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Diehard Profile: Kurt Travis (A Lot Like Birds, Dance Gavin Dance)

Photo Credit: Michael-Rex Carbonell
Photo Credit: Michael-Rex Carbonell

I finally get hold of vocalist Kurt Travis (A Lot Like Birds, Dance Gavin Dance) after two of my calls to him go to voicemail.

“Screening my calls?” I accuse, jokingly.

“Yeah (laughs). I was like, who do I know [with a number] from Hackensack, New Jersey?”

Travis is sitting on the other end of this conversation in Sacramento, CA., home to both A Lot Like Birds and Dance Gavin Dance, as well as his recently established record label, Esque Records. It’s this hyper-involvement in the music industry that’s got us talking. Between being a vocalist for multiple prominent bands, putting out his own solo project, being a band manager and now owning a record label, Travis fits the HXC Magazine “Diehard” description.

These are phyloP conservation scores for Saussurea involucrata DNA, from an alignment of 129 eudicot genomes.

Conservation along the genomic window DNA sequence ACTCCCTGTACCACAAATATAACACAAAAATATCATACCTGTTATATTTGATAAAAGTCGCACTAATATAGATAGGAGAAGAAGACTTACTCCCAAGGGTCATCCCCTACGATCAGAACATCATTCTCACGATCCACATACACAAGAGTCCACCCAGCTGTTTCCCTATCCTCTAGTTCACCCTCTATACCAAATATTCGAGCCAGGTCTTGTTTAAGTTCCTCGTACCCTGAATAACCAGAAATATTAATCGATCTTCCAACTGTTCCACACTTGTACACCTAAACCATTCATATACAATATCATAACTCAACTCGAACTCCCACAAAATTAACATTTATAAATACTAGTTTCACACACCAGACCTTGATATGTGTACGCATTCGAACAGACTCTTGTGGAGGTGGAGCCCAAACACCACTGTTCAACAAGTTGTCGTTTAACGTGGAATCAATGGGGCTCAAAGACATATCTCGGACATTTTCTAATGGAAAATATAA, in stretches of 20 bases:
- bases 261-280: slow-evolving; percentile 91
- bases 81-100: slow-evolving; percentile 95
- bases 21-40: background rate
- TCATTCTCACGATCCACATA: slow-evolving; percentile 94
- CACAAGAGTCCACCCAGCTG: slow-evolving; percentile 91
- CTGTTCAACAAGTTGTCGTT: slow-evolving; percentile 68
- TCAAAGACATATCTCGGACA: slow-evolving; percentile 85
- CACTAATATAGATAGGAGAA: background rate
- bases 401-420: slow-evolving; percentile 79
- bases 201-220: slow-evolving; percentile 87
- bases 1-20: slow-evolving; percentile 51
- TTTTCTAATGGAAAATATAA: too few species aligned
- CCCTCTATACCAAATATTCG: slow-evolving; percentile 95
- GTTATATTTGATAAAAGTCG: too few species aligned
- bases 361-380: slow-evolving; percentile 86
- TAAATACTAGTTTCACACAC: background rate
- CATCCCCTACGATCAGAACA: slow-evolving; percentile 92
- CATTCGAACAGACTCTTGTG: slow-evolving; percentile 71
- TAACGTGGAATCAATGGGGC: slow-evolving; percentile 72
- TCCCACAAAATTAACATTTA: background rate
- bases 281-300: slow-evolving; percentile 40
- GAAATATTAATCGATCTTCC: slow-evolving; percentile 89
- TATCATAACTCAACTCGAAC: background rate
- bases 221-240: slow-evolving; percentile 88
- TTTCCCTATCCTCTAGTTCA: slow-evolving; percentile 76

You’re going on the 10 year tour for Dance Gavin Dance soon, right?

Yeah. A Lot Like Birds is playing. A band I manage called Strawberry Girls (Tragic Hero Records) is gonna be on tour. I feel awesome about it. I feel super stoked. A Lot Like Birds and DGD haven’t done a tour in a while and it’s mostly A Lot Like Birds’s decision. We kind of wanted to branch out and play with other bands other than like the homie bands…But now that we got to do some other tours—we played with Enter Shikari and Stray From The Path and the whole Warped Tour thing a few years ago—it just seemed like a good idea to do another Dance Gavin Dance, homie tour.